identified with the Edison Electric Light Company, of Grand Rapids,
Mich., of which he became President in 1901. He was also interested
in many other local enterprises.

In the summer of 1899, Mr. McCool sustained serious injuries
in a runaway accident from which he never fully recovered. A
short time before his ' death, he had entered the Henry Eord Hos-
pital, at Detroit, Mich., for treatment, and had returned to his home
in Grand Rapids apparently greatly improved. He had continued
actively in the business of the Newaygo Portland Cement Company and
had visited the plant only a few days before the brief illness which
caused his death.

Mr. McCool is survived by his widow, who was Miss Kate Fisher,
of Batavia, N. Y., and one brother, Mr. William A. Tench, of Detroit,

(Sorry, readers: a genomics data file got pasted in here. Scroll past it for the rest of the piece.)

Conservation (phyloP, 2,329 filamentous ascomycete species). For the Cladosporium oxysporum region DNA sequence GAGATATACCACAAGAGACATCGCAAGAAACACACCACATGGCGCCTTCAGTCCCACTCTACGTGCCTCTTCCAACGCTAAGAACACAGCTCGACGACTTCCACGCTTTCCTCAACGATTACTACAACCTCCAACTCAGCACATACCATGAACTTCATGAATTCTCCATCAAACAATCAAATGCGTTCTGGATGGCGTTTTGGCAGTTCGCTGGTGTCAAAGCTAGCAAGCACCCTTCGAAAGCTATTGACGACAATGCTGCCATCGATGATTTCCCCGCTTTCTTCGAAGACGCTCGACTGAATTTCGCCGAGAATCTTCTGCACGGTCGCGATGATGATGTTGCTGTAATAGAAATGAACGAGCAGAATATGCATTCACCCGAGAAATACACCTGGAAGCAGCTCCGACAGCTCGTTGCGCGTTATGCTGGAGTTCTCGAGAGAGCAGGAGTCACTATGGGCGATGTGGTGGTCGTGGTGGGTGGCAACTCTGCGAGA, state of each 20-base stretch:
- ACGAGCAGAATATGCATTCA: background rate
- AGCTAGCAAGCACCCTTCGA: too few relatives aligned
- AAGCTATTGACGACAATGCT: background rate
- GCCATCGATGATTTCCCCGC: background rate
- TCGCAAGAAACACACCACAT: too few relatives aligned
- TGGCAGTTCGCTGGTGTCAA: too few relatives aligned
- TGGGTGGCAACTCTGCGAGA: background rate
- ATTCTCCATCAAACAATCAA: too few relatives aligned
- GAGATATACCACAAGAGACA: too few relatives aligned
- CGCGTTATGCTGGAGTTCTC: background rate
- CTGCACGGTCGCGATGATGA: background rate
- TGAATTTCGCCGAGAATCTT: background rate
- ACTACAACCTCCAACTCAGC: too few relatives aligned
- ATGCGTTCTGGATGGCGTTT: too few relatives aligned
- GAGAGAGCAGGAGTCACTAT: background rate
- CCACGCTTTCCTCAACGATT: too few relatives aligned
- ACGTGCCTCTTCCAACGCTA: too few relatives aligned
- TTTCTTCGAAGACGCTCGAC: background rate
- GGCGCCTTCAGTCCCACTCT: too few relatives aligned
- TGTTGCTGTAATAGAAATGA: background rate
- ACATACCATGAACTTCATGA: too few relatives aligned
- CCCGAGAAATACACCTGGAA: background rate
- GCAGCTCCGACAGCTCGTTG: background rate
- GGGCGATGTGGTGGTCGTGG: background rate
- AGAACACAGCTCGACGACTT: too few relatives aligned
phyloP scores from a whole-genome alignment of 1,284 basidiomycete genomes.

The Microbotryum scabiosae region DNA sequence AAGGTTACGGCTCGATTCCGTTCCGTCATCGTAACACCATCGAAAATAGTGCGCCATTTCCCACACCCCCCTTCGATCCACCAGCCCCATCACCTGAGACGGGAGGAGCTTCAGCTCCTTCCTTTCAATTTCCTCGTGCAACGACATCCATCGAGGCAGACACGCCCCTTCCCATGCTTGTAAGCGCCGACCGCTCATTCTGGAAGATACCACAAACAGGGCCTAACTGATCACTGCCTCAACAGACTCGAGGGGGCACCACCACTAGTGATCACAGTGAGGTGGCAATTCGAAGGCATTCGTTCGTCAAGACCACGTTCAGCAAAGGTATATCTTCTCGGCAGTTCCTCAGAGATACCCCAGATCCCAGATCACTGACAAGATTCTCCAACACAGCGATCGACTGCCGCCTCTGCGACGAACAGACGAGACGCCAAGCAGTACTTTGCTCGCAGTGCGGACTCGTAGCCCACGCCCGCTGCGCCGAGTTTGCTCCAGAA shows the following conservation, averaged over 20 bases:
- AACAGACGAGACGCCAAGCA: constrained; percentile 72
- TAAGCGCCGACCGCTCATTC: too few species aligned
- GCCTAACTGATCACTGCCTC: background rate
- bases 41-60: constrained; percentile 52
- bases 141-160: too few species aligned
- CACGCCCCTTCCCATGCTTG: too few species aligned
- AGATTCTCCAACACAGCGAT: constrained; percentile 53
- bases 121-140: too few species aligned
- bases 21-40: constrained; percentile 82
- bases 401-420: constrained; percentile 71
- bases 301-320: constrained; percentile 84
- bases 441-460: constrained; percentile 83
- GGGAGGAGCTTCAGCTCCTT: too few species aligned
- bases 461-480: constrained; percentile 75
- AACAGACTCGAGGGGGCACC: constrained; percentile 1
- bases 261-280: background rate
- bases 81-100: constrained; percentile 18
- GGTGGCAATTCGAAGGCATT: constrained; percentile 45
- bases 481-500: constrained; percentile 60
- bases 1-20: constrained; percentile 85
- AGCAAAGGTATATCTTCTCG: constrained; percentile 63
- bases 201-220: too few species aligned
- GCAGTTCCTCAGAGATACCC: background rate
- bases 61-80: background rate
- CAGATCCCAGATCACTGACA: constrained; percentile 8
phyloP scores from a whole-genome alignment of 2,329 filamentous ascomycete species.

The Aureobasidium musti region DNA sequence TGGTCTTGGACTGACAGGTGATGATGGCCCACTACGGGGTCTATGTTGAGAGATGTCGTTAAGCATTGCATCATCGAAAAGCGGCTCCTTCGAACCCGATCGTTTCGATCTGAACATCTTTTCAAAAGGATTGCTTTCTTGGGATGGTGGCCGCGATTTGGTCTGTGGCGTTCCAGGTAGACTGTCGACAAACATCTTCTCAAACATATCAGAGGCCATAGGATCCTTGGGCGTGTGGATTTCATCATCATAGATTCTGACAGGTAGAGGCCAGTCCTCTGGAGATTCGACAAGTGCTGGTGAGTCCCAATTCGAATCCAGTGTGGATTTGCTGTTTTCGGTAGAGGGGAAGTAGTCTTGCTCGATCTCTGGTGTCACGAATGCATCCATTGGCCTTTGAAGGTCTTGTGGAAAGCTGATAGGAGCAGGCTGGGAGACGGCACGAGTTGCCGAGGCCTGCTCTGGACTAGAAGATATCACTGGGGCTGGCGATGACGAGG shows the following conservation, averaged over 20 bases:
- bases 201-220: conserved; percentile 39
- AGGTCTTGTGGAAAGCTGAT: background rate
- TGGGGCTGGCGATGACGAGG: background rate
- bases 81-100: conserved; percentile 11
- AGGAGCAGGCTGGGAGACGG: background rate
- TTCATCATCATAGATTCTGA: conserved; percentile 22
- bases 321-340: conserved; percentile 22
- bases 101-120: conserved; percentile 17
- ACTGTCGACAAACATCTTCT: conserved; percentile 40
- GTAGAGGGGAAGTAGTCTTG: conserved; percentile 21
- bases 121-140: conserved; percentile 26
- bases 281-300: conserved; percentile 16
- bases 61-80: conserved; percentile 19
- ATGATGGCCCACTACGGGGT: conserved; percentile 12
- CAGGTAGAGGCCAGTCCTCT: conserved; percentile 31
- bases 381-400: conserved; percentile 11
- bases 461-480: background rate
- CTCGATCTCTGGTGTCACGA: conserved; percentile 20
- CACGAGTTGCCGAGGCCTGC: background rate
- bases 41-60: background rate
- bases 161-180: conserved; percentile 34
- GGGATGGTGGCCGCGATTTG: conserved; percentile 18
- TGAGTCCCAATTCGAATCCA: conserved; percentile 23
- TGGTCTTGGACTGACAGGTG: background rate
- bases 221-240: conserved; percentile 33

In Grand Rapids and Newaygo, Mr. McCool was widely known for
his benevolent and philanthropic work, having been actively identified
with many charitable movements in both places. In the business
world his influence was strong and progressive, and he commanded
high esteem among men of large affairs. His funeral took place at
Batavia, N. Y., and out of respect for him who had been its founder
and President, the hour was marked by the complete cessation of
operations at the plant and power house of the Newaygo Portland
Cement Company.

Mr. McCool was elected a Member of the American Society of
Civil Engineers on September 5th, 1883.



Died May 3d, 1916.

Theodore Hall McKenzie was bom in Yalesville, Conn., on March
29th, 1847. His father, William McKenzie, was a native of Scotland,
who came to America when a young man and engaged as a contractor
in the construction of buildings and stone bridges. His mother, Tem-
perance (Hall) McKenzie. was a descendant of an old Connecticut
family, and had great strength of character.

During boyhood, Theodore Hall McKenzie attended schools in
Wallingford and Meriden, Conn., and, later, took the Scientific Course
at the Literary Institute, in Suffield, where he studied Surveying.